Previously on PND:
© Katarina Thorsen 2018
I have been ruminating on the concept of home.
The ache for home lives in all of us. The safe place where we can go as we are and not be questioned.
― Maya Angelou,
If you were to write an autobiography entitled I Found My Way Home, what does home mean?
Just write. Without stopping for 10-15 minutes… whatever comes to mind. Of course, there is no right or wrong; home is something different for all of us.
My journal entry (unedited):
My first go to when I think of home is always torpet- peering into the window of my childhood summerhouse.
Photo by Julian Bowers. Ulriksdal, Mässvik, Sweden, July 2009.
Is home in there? Or in here? Is it the family all together? Is it my heart? My art? My mother’s lap? My lap? The corner of the cafeteria with my dad?
I have a friend who looks at the person in front of them deeply… the person inevitably or, more accurately, immediately falls in love. Is that home?
Is it stuff? I love my stuff. Like Dad’s copies of De Ovanliga.
My mom’s curlers. My daughter’s first flannel blanket. My son’s stuffed unicorn. It’s a Christmas tree and my parrot’s bell.
It’s silence and oh so, deliciously noisy.
It is lost and found, and both.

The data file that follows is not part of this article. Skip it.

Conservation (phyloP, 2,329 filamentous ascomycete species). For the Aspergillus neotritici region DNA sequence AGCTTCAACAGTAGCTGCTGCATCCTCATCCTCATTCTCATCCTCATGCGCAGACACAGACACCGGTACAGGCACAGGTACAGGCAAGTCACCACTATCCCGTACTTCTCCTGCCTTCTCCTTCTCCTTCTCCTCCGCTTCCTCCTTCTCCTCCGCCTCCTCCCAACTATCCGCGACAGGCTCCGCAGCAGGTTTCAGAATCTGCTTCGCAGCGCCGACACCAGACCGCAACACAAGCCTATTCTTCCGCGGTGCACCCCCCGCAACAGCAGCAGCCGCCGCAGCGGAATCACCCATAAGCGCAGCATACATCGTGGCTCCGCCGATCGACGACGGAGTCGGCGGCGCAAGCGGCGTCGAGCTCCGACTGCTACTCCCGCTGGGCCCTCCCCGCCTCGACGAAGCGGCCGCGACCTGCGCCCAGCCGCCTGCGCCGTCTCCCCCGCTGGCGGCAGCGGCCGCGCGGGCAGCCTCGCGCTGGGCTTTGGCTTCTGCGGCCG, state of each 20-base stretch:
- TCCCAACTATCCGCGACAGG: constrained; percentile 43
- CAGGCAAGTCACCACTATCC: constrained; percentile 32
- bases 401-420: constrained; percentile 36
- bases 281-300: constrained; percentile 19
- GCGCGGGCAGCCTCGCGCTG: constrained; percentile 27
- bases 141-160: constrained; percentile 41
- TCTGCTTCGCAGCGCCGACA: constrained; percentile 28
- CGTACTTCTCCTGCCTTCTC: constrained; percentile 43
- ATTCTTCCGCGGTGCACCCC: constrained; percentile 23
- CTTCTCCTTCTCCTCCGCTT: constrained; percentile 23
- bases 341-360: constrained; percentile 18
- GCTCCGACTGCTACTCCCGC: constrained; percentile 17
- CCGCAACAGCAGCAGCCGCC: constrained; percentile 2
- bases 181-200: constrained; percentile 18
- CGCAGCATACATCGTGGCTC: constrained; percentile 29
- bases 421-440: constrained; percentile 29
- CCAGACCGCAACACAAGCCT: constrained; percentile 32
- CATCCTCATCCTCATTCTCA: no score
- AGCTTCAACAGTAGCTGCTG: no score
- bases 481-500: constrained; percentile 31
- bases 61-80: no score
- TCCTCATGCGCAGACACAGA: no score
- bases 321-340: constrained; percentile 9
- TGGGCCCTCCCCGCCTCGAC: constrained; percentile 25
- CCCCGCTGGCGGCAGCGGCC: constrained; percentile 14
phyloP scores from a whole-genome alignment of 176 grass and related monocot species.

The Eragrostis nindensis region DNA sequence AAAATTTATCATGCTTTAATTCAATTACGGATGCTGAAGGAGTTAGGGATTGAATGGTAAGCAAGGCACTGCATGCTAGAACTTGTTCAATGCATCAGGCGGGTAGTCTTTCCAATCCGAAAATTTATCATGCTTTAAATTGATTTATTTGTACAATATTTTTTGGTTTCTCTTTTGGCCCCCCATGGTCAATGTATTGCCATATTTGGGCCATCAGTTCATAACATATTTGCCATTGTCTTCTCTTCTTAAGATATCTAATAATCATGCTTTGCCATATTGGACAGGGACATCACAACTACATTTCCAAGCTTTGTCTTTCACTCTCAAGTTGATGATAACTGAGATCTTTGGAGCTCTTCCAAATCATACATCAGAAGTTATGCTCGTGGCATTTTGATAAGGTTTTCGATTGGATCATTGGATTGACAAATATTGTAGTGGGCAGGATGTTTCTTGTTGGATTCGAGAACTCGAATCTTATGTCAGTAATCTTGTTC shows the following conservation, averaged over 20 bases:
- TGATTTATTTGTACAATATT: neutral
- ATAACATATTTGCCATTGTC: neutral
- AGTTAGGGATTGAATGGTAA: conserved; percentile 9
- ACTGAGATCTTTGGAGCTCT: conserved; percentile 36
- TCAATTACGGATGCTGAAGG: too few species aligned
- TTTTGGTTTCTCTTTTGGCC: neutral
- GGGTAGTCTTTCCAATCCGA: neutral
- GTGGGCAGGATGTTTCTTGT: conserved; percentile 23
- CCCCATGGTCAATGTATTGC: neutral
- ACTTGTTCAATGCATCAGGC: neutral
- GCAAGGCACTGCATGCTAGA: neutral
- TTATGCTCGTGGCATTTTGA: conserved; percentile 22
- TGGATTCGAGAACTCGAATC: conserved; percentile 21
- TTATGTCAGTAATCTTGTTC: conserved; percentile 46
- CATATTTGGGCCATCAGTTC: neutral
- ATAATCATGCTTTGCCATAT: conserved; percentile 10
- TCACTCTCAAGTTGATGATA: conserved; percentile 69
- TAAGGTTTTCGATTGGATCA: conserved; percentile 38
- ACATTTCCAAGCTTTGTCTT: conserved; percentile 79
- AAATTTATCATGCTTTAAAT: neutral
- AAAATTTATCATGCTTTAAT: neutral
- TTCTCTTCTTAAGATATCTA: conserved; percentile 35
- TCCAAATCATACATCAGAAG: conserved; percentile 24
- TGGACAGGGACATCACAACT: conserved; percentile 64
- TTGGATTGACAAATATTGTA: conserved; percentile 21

It’s a launching pad and a landing pad.
It’s the journey and the entire story.
It’s a shared obsession.
It’s a new book and an old fave.
It’s Dad’s vest. Mom’s recipes. The sound of children.
It’s the mason jar on my window sill.
The sound of keys.
It’s olfactory. Sensory. Visual. Auditory. Philosophical.
It is memory. What if we lose them?
It is building, connection, a cave and a woven rug.
Is there a temperature?
It’s within the pages of Nabokov and Karinthy. In the scratchings of these pages.
Is it attainable? Unattainable? Is it safe? Painful?
It is all these things of course or none of them, but again, I always go to torpet.
Perhaps home is not a place but simply an irrevocable condition.
― James Baldwin, Giovanni’s Room
Home is a place in the mind. When it is empty, it frets. It is fretful with memory, faces and places and times gone by. Beloved images rise up in disobedience and make a mirror for emptiness. MAEVE BRENNAN, The Visitor
With gratitude, exhaustion, wonder, and excitement, we said goodbye to our North Vancouver home last Friday. Such incredible memories. Such incredible life it held: coming of age, divorce, stroke, cancer, death, birth, expanding of wings, clipping of wings, tears, laughter, food, family, pets, mayhem, smorgåsbords, great TV, tons of creation, so much created, written, researched, so much discussion, communication, love. GROWTH.
And now it stands empty. Now we no longer have keys. Now it belongs to someone else. Wow.
I am imperfect.
My faucet leaks;
My fridge door handle is broken;
My stove drawer is faulty;
My dishwasher is broken;
My garburator never worked;
My closets doors need replacing;
My carpets are dirty
My venetian blinds bent
My walls in need of a fresh coat
My tiles are cracked
And I’m on a busy street…
But to my family I am perfect
Full of love and warmth,
I facilitate creativity in my imperfect ways
I am a library
an art studio
a recording studio
a place to die
a place to live